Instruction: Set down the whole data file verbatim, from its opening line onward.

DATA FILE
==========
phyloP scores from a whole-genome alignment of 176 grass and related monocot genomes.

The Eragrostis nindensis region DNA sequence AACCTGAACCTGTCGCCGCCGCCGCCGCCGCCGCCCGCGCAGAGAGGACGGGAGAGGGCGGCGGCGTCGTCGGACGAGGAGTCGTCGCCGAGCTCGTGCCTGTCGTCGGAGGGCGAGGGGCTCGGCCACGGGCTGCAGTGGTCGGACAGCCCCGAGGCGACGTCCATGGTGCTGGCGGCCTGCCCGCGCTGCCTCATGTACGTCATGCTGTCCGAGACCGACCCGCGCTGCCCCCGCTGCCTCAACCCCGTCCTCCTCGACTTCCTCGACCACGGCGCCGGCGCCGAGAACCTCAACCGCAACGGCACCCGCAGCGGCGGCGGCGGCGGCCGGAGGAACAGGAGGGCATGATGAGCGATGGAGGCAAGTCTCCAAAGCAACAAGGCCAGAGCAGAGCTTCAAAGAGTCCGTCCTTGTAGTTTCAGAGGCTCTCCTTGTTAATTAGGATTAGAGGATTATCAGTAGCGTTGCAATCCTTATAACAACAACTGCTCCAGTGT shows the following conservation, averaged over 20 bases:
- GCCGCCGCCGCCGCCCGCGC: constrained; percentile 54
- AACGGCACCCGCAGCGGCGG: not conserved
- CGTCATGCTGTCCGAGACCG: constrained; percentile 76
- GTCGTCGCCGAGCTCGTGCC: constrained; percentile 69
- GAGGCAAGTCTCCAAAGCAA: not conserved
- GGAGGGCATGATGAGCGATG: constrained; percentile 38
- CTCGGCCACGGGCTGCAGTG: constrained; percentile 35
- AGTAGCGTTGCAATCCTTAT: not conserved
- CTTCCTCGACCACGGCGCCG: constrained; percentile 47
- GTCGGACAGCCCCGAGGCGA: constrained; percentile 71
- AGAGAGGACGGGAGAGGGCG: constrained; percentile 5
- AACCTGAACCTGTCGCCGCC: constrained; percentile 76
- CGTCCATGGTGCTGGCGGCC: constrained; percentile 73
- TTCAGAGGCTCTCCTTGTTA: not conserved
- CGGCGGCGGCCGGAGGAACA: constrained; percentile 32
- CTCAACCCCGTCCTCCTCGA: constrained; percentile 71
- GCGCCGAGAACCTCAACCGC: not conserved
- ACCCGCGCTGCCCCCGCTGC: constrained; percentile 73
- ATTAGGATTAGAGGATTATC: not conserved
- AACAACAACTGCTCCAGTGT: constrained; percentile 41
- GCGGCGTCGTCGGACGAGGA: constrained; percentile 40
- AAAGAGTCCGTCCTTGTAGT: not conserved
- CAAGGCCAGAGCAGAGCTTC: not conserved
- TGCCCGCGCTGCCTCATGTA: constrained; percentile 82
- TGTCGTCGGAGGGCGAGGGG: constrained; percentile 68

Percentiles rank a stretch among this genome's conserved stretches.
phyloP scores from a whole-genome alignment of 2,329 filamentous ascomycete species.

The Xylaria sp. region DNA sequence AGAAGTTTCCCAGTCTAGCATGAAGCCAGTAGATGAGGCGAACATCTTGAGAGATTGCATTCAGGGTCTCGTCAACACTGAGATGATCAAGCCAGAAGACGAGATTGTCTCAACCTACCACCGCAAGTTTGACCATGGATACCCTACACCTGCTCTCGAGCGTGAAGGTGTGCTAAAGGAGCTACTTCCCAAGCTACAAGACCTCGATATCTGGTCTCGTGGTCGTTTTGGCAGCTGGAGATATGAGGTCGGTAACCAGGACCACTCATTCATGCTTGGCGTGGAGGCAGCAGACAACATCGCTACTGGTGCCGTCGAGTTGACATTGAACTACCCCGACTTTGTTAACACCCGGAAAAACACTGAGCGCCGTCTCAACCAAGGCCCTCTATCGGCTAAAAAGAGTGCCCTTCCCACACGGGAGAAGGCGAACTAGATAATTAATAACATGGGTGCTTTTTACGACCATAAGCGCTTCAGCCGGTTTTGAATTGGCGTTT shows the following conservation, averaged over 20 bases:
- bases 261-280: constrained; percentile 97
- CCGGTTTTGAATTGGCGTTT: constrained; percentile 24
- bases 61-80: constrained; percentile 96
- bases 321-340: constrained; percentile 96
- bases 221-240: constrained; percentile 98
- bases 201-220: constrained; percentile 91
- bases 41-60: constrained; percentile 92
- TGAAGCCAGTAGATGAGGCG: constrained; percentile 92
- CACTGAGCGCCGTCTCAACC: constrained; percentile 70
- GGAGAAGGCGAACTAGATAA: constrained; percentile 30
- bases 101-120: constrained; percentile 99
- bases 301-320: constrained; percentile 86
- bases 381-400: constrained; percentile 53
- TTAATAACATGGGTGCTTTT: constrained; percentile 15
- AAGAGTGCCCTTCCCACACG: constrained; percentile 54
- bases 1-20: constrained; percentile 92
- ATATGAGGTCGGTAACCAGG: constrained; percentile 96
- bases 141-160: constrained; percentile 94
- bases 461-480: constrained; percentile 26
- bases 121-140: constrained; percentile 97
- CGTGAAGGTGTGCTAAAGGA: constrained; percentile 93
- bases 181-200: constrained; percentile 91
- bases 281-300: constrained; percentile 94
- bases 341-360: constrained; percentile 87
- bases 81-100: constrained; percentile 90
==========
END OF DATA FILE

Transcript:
phyloP scores from a whole-genome alignment of 176 grass and related monocot genomes.

The Eragrostis nindensis region DNA sequence AACCTGAACCTGTCGCCGCCGCCGCCGCCGCCGCCCGCGCAGAGAGGACGGGAGAGGGCGGCGGCGTCGTCGGACGAGGAGTCGTCGCCGAGCTCGTGCCTGTCGTCGGAGGGCGAGGGGCTCGGCCACGGGCTGCAGTGGTCGGACAGCCCCGAGGCGACGTCCATGGTGCTGGCGGCCTGCCCGCGCTGCCTCATGTACGTCATGCTGTCCGAGACCGACCCGCGCTGCCCCCGCTGCCTCAACCCCGTCCTCCTCGACTTCCTCGACCACGGCGCCGGCGCCGAGAACCTCAACCGCAACGGCACCCGCAGCGGCGGCGGCGGCGGCCGGAGGAACAGGAGGGCATGATGAGCGATGGAGGCAAGTCTCCAAAGCAACAAGGCCAGAGCAGAGCTTCAAAGAGTCCGTCCTTGTAGTTTCAGAGGCTCTCCTTGTTAATTAGGATTAGAGGATTATCAGTAGCGTTGCAATCCTTATAACAACAACTGCTCCAGTGT shows the following conservation, averaged over 20 bases:
- GCCGCCGCCGCCGCCCGCGC: constrained; percentile 54
- AACGGCACCCGCAGCGGCGG: not conserved
- CGTCATGCTGTCCGAGACCG: constrained; percentile 76
- GTCGTCGCCGAGCTCGTGCC: constrained; percentile 69
- GAGGCAAGTCTCCAAAGCAA: not conserved
- GGAGGGCATGATGAGCGATG: constrained; percentile 38
- CTCGGCCACGGGCTGCAGTG: constrained; percentile 35
- AGTAGCGTTGCAATCCTTAT: not conserved
- CTTCCTCGACCACGGCGCCG: constrained; percentile 47
- GTCGGACAGCCCCGAGGCGA: constrained; percentile 71
- AGAGAGGACGGGAGAGGGCG: constrained; percentile 5
- AACCTGAACCTGTCGCCGCC: constrained; percentile 76
- CGTCCATGGTGCTGGCGGCC: constrained; percentile 73
- TTCAGAGGCTCTCCTTGTTA: not conserved
- CGGCGGCGGCCGGAGGAACA: constrained; percentile 32
- CTCAACCCCGTCCTCCTCGA: constrained; percentile 71
- GCGCCGAGAACCTCAACCGC: not conserved
- ACCCGCGCTGCCCCCGCTGC: constrained; percentile 73
- ATTAGGATTAGAGGATTATC: not conserved
- AACAACAACTGCTCCAGTGT: constrained; percentile 41
- GCGGCGTCGTCGGACGAGGA: constrained; percentile 40
- AAAGAGTCCGTCCTTGTAGT: not conserved
- CAAGGCCAGAGCAGAGCTTC: not conserved
- TGCCCGCGCTGCCTCATGTA: constrained; percentile 82
- TGTCGTCGGAGGGCGAGGGG: constrained; percentile 68

Percentiles rank a stretch among this genome's conserved stretches.
phyloP scores from a whole-genome alignment of 2,329 filamentous ascomycete species.

The Xylaria sp. region DNA sequence AGAAGTTTCCCAGTCTAGCATGAAGCCAGTAGATGAGGCGAACATCTTGAGAGATTGCATTCAGGGTCTCGTCAACACTGAGATGATCAAGCCAGAAGACGAGATTGTCTCAACCTACCACCGCAAGTTTGACCATGGATACCCTACACCTGCTCTCGAGCGTGAAGGTGTGCTAAAGGAGCTACTTCCCAAGCTACAAGACCTCGATATCTGGTCTCGTGGTCGTTTTGGCAGCTGGAGATATGAGGTCGGTAACCAGGACCACTCATTCATGCTTGGCGTGGAGGCAGCAGACAACATCGCTACTGGTGCCGTCGAGTTGACATTGAACTACCCCGACTTTGTTAACACCCGGAAAAACACTGAGCGCCGTCTCAACCAAGGCCCTCTATCGGCTAAAAAGAGTGCCCTTCCCACACGGGAGAAGGCGAACTAGATAATTAATAACATGGGTGCTTTTTACGACCATAAGCGCTTCAGCCGGTTTTGAATTGGCGTTT shows the following conservation, averaged over 20 bases:
- bases 261-280: constrained; percentile 97
- CCGGTTTTGAATTGGCGTTT: constrained; percentile 24
- bases 61-80: constrained; percentile 96
- bases 321-340: constrained; percentile 96
- bases 221-240: constrained; percentile 98
- bases 201-220: constrained; percentile 91
- bases 41-60: constrained; percentile 92
- TGAAGCCAGTAGATGAGGCG: constrained; percentile 92
- CACTGAGCGCCGTCTCAACC: constrained; percentile 70
- GGAGAAGGCGAACTAGATAA: constrained; percentile 30
- bases 101-120: constrained; percentile 99
- bases 301-320: constrained; percentile 86
- bases 381-400: constrained; percentile 53
- TTAATAACATGGGTGCTTTT: constrained; percentile 15
- AAGAGTGCCCTTCCCACACG: constrained; percentile 54
- bases 1-20: constrained; percentile 92
- ATATGAGGTCGGTAACCAGG: constrained; percentile 96
- bases 141-160: constrained; percentile 94
- bases 461-480: constrained; percentile 26
- bases 121-140: constrained; percentile 97
- CGTGAAGGTGTGCTAAAGGA: constrained; percentile 93
- bases 181-200: constrained; percentile 91
- bases 281-300: constrained; percentile 94
- bases 341-360: constrained; percentile 87
- bases 81-100: constrained; percentile 90